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  • Vanguard of the Imam: Religion, Politics and Iran's Revolutionary Guards by Afshon Ostovar
  • Bayram Sinkaya
Vanguard of the Imam: Religion, Politics and Iran's Revolutionary Guards, by Afshon Ostovar. New York: Oxford University Press, 2016. 320 pages. $34.95.

The apparent rise in influence of the Islamic Revolutionary Guard Corps (IRGC) on Iranian politics, particularly under former president Mahmud Ahmadinejad, has precipitated wider interest in the institution and its role in both domestic politics and foreign relations. While most of these studies so regard the IRGC as a pillar of the Islamic Republic that was established following the 1979 revolution, its position within Iranian politics is often underestimated in large volumes of Iranian studies. Afshon Ostovar's Vanguard of the Imam stands out among recent studies in this respect. Based on the author's dissertation in history at the University of Michigan, this study claims to fill a void in the literature by contextualizing the emergence, evolution, and rise of the IRGC in postrevolutionary Iran.

The IRGC has the distinctive mission of safeguarding the revolution and its achievements. While known primarily as a military organization, it also controls an "economic empire" and a "media empire" (pp. 7–8). In [End Page 156] addition, the IRGC oversees two affiliated entities: the Basij, which functions as both a sociocultural organization and security force, and the Quds Force, which is responsible for extraterritorial military operations.

Ostovar treats the IRGC as the "product of three intersecting impulses and experiences" (p. 10). First is a "pro-clerical activism" that is "firmly grounded in the Shiite religion." The second is "devotion to the leader," which is also "grounded in Shiism and Islamic history" and shares "parallels with historical models of leader-loyalist relationships in Eurasian history" (p. 9). The third factor is the impact of conflicts both within and around Iran. Hence, in an effort to contextualize the emergence and growth of the IRGC, Ostovar portrays it as a unique organization rooted in a selective reading of Shi'i and Iranian culture and history. Indeed, in order to address a wider audience while focusing on the IRGC, the author avoids theoretical debates and comparative analyses in favor of historical analysis. Inspired by Charles Tilly's theory of war-making and state power,1 he highlights the role of post-revolutionary conflicts in state formation and the evolution of the IRGC.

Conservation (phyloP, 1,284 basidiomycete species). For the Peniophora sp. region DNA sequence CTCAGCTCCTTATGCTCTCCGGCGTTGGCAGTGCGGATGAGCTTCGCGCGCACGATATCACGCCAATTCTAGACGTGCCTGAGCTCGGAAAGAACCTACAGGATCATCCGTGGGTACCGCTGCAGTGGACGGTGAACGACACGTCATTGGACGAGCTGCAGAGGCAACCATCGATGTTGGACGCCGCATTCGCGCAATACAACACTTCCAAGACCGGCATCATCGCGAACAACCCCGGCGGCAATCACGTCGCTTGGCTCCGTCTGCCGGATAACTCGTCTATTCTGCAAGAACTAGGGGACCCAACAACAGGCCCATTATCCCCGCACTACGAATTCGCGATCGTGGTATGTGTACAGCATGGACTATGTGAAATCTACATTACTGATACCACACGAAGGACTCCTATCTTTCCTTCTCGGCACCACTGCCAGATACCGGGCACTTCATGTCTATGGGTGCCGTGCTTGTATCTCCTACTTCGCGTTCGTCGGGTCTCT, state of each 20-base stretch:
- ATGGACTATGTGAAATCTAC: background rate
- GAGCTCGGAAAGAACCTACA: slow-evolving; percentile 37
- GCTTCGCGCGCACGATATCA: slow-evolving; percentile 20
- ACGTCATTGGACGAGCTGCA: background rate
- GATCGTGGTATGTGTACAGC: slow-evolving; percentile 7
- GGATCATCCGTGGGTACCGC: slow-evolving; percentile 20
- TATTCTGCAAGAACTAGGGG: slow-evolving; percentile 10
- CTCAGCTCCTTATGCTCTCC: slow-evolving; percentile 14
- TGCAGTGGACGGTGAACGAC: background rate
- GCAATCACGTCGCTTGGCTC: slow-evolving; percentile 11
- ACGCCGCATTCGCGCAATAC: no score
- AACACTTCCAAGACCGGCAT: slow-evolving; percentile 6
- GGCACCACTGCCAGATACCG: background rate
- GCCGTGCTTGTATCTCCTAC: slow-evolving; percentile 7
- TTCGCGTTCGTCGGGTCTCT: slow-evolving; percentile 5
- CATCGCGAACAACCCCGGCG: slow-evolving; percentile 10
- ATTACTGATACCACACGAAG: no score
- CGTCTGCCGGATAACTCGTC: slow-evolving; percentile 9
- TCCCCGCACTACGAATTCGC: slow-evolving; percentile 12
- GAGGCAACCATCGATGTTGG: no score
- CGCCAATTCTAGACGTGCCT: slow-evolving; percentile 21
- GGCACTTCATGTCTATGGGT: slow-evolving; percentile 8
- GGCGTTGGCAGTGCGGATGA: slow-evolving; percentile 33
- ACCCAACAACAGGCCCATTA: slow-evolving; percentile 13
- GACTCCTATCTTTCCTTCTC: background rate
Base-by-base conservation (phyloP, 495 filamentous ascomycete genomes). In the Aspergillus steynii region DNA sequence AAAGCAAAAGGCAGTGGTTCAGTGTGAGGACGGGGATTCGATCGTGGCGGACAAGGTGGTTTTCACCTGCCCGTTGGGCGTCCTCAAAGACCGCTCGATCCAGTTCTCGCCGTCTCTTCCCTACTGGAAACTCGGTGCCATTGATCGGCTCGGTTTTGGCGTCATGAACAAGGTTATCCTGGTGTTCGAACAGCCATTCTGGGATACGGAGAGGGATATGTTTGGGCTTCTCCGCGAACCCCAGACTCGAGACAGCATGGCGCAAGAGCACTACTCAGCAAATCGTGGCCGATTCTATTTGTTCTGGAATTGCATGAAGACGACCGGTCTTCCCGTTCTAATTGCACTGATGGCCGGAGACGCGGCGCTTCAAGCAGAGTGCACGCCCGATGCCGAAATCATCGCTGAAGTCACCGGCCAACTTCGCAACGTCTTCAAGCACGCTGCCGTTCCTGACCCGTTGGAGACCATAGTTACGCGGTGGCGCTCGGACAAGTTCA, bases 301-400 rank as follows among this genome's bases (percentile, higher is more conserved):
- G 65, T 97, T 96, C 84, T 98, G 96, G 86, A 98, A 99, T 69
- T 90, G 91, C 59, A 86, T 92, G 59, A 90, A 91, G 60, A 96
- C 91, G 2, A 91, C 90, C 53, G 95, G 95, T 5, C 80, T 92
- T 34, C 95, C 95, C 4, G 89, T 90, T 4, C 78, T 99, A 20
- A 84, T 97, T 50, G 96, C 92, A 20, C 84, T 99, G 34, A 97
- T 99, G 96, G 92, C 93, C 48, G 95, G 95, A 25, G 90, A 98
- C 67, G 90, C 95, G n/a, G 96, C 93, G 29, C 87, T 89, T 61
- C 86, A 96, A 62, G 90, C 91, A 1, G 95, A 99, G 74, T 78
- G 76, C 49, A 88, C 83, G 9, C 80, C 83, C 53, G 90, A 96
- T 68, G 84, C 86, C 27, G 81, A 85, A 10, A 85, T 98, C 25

The author's approach to the IRGC shaped the organization of the book, which consists of 10 core chapters and an epilogue. Considering religious and cultural factors fundamental to its formation and ideology, the second chapter traces the religio-cultural origins of the revolutionary movement in Iran, including the formative period of early Shi'ism and the rise of clerical authority. The third chapter deals with the early revolutionary militia that eventually united to form the IRGC. The subsequent three chapters address historical context, in particular the implications of domestic conflicts, the eight-year war between Iraq and Iran, and the policy of exporting the revolution to the IRGC and to Iranian politics. These chapters elaborate the expansion of IRGC institutions, missions, and manpower, along with that of its institutional identity and culture, and argue that the IRGC, once a revolutionary resistance movement, became a conservative official organ of the Islamic Republic. The seventh chapter, "Warriors of Karbala," includes well-in-formed reviews of selected IRGC visuals that reflect the author's view of the close association between Shi'ism and the Guards, and its evolution from a revolutionary movement into a religious militia (p. 122).

The eighth chapter deals with postwar challenges for Iran in general and the IRGC in particular. This chapter is sarcastically named "When Johnny Comes Marching Home" in apparent contradiction to the author's tendency to locate the IRGC exclusively within Shi'i Iranian culture. The reader is left curious why he chose an American lyric arguably celebrating the victorious return of "Johnny" to denote the return of an exhausted IRGC, which had failed to achieve its aims in war. Nonetheless, the chapter provides a detailed analysis of developments within the IRGC during the 1990s, especially its expanding security missions, economic activities, turn to conservatism, and involvement in...


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